“They say a poet / can never write a purely happy poem about a dog / greeting the sun and what it has done to rain,” writes Analicia Sotelo in her poem “Grace Among the Ferns” published in the Academy of American Poets’ Poem-a-Day series. “I don’t know about that.” The poem is inspired by Sotelo’s dog Grace, who nuzzles her body through ferns on a sunny day, and how she seems to effortlessly enjoy the pleasures of springtime. Inspired by Sotelo’s poem, challenge yourself to write a joyful poem. Will your poem include a beloved pet?
“I don’t know about you, but for me, the last two years have put a strain on language,” says Ada Limón in an episode of The Slowdown, a podcast hosted by the poet featuring a curated poem. “For me, and maybe for many of us, the way we say I love you, is just by showing up. By being there, sometimes quietly, wordlessly, but there, in person, nonetheless,” she says while introducing the featured poem “Don’t Say Love Just Signal” by Tyree Daye. This week, write a poem about the ways love can be expressed physically, without words. When words aren’t enough, how does the body say more?
“Poets are supposed to avoid clichés—bits of language so hackneyed as to seem drained of meaning—but I’m fascinated by what hyper-familiar turns of phrase can reveal and conceal,” writes Hannah Aizenman about her poem “As a Father of Daughters,” published in the Academy of American Poets’ Poem-a-Day series. The poem uses the phrase in the title as a jumping-off point for a seemingly associative list that hinges on the levity of rhyme and continues to reveal more about the original phrase. “As a failure of rathers / As a faithful support / As we gather together / As a fear of disorder,” writes Aizenman. Write a poem inspired by a common phrase or idiom that challenges its meaning. What will be revealed or concealed?
As many turn to gardening in warmer temperatures, so come the unwanted but sturdy weeds, popping up regardless of how often they’re removed. Louise Glück’s poem “Witchgrass” explores this perspective from an anthropomorphized incarnation of witchgrass, a common summer annual weed of field crops and small fruit. The result is a testament to the sheer force of nature, as well as a critique of humanity’s obsession with weeding out the seemingly unnecessary: “I don’t need your praise / to survive. I was here first, / before you were here, before / you ever planted a garden.” Write a poem from the perspective of a pesky, unwanted plant or animal. What strength can you find in the underdog?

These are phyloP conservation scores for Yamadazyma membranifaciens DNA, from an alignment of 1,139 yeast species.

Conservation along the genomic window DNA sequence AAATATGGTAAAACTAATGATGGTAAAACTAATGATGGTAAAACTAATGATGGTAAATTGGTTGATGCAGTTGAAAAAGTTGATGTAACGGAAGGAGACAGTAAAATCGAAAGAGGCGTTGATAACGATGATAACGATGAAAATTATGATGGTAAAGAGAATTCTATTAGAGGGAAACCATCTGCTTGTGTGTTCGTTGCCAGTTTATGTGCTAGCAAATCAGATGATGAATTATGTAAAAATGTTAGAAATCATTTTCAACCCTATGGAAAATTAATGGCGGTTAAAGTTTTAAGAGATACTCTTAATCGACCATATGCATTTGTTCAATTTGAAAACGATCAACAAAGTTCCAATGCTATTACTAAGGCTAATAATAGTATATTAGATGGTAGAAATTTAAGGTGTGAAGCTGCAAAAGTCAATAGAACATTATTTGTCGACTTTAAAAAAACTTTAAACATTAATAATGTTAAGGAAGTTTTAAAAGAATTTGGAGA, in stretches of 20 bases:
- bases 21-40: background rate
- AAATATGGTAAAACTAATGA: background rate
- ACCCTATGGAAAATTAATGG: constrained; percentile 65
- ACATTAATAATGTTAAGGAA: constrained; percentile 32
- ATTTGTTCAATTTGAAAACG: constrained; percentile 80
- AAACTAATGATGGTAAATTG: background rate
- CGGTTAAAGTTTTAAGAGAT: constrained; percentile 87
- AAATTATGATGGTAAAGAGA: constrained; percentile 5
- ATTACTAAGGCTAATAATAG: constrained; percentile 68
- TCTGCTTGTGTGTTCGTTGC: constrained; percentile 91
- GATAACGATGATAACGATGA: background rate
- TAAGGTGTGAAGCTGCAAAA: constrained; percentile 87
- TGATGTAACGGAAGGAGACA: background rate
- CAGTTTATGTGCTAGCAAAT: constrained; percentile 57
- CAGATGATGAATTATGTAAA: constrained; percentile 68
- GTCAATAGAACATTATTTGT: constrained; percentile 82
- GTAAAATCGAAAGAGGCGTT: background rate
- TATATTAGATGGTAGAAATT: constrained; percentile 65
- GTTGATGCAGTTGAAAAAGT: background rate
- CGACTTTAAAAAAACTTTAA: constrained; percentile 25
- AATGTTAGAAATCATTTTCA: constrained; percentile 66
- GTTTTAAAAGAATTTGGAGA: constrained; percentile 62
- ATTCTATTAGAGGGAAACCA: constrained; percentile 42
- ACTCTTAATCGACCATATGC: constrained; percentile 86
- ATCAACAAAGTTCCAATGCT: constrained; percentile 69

“My materialist mind, I can’t / shake it,” writes Solmaz Sharif in her poem “Now What” from her second collection, Customs, forthcoming in March by Graywolf Press. The speaker of the poem sits in a hotel in Ohio eating takeout and meditating on the origins of the meal, tracing connections back into history and the people whose hands made this food possible: “Within a perfect / little tub of garlic / butter // a relief of workers, of sickles / fields of soy.” Write a poem that meditates on the origins of a favorite condiment, seasoning, or meal. Try to establish a time and place in the poem by beginning in the present, then leap into the anecdotal or historical stories that come to you.
As with this past weekend’s Super Bowl, singing “The Star-Spangled Banner,” the national anthem of the United States, before the start of sports events is a time-honored tradition. Poet Ada Limón has made that eventful moment the center of her poem “A New National Anthem,” which is included in her collection The Carrying (Milkweed Editions, 2018). “The truth is, I’ve never cared for the National / Anthem. If you think about it, it’s not a good / song,” writes Limón. “And what of the stanzas / we never sing, the third that mentions ‘no refuge / could save the hireling and the slave’? Perhaps, / the truth is, every song of this country / has an unsung third stanza.” Write a poem inspired by a country’s national anthem. What are your feelings about it? Is it a good song?
“From narrow provinces / of fish and bread and tea, / home of the long tides / where the bay leaves the sea,” writes Elizabeth Bishop in her iconic poem “The Moose,” in which she writes about a bus ride through Nova Scotia, describing in detail both the natural landscape and the conversations happening inside the bus. The poem takes its title from the final scene, in which the bus stops in front of a moose in the middle of the road. Write a poem that takes place entirely within the stretch of a single journey. Be it by plane, bus, or car, how can you use the finite sense of a journey to your poem’s advantage?